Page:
Depreciation

A method used to account for the diminishing value of an asset over the time it is used and to match profit with the expenses it took to generate that profit. Registered as a non-cash expense.

Direct Method

A method of arriving at net operating cash flow by adjusting each item on the income statement from the accrual basis of accounting to the cash basis of accounting.

EBIT (Earnings Before Interest and Taxes)

Amount calculated by subtracting cost of goods sold and operating expenses from revenue on the income statement. Also called operating earnings.

EDGAR Database

A searchable database developed by the SEC that includes all documents and reports filed by U.S. publicly-traded companies since mid-1995.

Expenses

Different costs, such as cost of goods sold, operating expenses, and interest expense, incurred during the normal operation of a business.

Financing Cash Flow

Cash received or paid from borrowing money or paying back investors, creditors, and shareholders. The third part of calculating net cash flow on the cash flow statement.

Fixed Assets

Assets that the company does not plan to turn into cash within one year or that would take longer than one year to convert, including property, plants, machinery, and patents.

Gross Profit

An item included on the income statement of production companies, calculated by deducting cost of goods sold from revenues/sales generated from those goods. It is used as a rough estimate of the company's profitability.

Income Statement

A financial statement that specifies the financial results of a business over a defined period of time and lists the revenue, expenses, and net income of the business. Also referred to as the profit-and-loss statement, or P&L statement.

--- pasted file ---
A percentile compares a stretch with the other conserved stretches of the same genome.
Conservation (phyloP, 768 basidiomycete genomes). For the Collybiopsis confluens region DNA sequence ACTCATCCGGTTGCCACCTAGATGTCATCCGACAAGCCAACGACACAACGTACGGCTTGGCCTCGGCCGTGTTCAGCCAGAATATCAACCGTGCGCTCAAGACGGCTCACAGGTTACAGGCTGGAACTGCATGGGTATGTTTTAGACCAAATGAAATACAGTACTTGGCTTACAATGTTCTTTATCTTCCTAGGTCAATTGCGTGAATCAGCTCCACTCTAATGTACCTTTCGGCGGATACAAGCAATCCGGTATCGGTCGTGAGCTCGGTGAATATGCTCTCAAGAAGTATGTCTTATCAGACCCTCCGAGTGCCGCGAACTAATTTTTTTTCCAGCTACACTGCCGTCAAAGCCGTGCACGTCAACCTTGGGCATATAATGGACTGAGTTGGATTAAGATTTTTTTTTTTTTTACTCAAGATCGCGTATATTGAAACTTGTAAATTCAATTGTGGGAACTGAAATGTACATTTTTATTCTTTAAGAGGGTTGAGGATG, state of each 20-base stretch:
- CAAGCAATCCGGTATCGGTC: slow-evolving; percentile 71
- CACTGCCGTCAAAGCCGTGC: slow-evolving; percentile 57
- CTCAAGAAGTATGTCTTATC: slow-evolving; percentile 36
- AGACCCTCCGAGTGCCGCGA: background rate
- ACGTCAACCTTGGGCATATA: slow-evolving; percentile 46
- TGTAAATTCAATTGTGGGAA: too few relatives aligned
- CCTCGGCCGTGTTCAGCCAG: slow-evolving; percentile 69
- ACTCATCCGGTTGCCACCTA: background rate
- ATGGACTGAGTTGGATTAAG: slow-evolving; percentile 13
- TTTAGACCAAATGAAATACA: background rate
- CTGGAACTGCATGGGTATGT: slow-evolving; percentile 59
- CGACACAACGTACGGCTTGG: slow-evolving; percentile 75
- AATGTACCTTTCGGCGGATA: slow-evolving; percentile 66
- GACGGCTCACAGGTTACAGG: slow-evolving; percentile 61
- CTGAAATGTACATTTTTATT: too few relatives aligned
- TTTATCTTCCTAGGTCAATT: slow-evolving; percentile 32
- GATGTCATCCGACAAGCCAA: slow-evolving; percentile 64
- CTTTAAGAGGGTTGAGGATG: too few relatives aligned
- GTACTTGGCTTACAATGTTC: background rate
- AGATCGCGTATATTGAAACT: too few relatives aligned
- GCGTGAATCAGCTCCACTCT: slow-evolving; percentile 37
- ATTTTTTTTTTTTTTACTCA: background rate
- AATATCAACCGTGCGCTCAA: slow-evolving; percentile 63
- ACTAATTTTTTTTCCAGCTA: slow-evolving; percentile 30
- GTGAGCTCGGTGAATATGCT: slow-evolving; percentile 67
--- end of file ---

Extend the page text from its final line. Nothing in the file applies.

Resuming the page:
Income Tax

Tax levied by the government for income and part of the expenses deducted from revenues when arriving at net income on the income statement.

Indirect Method

A method of arriving at net operating cash flow by adjusting the net income on the income statement for non-cash revenues and expenses. Also called the reconciliation method.

Interest Expense

Represents all interest paid by the company for loans it incurred and is part of the expenses deducted from revenues in the process of arriving at net income on the income statement.

Investing Cash Flow

Cash used for investing in long-term assets, such as equipment or equity securities, and cash received from the sale of such investments. The second part of calculating net cash flow on the cash flow statement.

Investor Relations

The section on a company's website under which you can find the company's financial statements.

Liabilities

Debts a company owes to its creditors and lenders.

Long-Term Liabilities

The flip side of fixed assets, this represents money the company needs to pay back in one or more years. It includes long-term bank loans, mortgages, and bonds.